Suicide Prevention: Risks, Warnings, and Protective Factors

Suicide Prevention: Risks, Warnings, and Protective Factors

September is Suicide Prevention Month, so let’s take this time to pay special attention and foster awareness of this serious social issue.

The American Psychiatric Association and the Suicide Prevention Resource Center ( outlines “Risk Factors, Warning Signs and Protective Factors” and five steps to take in support of a loved one who may be experiencing suicidal thoughts.

Risk Factors to Look for in Suicide Prevention

“Risk Factors” include a list of conditions that may “increase the risk of suicide”, and Some of those outlined range from “previous suicide attempts”, “substance abuse”, and “mood disorders”, to “bullying”, chronic physical illness , and “historical trauma”. The CDC reports that, “while a mental health condition may be a contributing factor for many people, many factors contribute to suicide among people with and without known mental health conditions.”

Warning Signs of Suicide to Watch For

Which warning signs should we be aware of to determine if someone needs support? “Talking about death, dying or suicide” is one, as well as “withdrawal from friends, family and community.” Talking about being “trapped” or a “burden to others” may be other that you have seen. The compendium of warning signs includes eight according to the American Psychiatric Association. Visit its Suicide Prevention page for more details.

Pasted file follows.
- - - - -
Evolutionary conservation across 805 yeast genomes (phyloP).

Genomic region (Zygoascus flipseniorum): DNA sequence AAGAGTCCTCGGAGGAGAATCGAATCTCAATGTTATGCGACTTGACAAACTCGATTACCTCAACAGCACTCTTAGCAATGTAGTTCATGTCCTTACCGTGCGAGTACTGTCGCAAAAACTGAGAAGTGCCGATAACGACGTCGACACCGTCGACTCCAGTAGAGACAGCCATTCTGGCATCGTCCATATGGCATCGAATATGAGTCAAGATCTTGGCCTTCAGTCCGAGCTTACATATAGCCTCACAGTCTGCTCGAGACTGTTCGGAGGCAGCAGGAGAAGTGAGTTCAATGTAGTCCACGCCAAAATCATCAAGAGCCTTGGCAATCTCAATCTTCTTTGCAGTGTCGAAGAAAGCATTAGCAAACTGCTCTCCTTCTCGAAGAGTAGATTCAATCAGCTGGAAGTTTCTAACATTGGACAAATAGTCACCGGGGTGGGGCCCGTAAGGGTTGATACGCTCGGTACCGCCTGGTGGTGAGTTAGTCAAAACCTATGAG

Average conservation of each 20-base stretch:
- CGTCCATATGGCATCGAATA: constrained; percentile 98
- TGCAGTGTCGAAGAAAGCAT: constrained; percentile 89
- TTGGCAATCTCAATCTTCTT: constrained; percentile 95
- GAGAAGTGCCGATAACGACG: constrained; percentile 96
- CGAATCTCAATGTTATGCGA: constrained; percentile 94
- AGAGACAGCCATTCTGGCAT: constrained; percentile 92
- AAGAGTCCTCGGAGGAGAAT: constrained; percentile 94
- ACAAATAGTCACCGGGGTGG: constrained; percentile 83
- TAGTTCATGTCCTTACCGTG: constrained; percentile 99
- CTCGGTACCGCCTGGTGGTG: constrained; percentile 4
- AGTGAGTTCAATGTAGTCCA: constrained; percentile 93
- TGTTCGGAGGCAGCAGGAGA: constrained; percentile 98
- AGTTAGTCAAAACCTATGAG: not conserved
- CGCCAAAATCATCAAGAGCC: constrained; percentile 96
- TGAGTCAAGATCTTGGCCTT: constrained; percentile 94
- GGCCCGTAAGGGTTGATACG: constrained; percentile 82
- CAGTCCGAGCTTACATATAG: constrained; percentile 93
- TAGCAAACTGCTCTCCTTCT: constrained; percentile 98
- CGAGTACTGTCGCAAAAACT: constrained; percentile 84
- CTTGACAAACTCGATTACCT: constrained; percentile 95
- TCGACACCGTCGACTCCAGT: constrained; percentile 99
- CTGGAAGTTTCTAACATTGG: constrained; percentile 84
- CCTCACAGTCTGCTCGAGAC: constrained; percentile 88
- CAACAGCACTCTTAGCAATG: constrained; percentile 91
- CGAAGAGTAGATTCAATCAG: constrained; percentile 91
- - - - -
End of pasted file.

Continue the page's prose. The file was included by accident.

Protective Factors

“Feelings of strong connections to individuals” is listed amongst the “Protective Factors” of suicide prevention. In addition, “Effective mental care” and a “strong sense of cultural identity” are other elements of one’s life that can lead one away from suicidal ideation.

What You Can Do to Support Someone

Consider five steps you can take to support someone who you think is at risk. 988 Suicide Crisis and Lifeline recommends the following five tactics:

  • Ask someone you are concerned about if they’re thinking about suicide. Studies show that asking someone if they are having thoughts of suicide does not increase the likelihood of a completed suicide nor does it increase suicidal thoughts.
  • Be there for them. This could be by phone or in person.
  • Keep them safe. Reduce access to lethal means for those at risk.
  • Help them connect with ongoing support.
  • Follow up. Give them a call or visit. Send a text or an email to let them know that you are still present.

( source)

There is help available at your fingertips. Keep in mind that you can contact the Suicide and Crisis Lifeline by calling or texting 988, or chat online at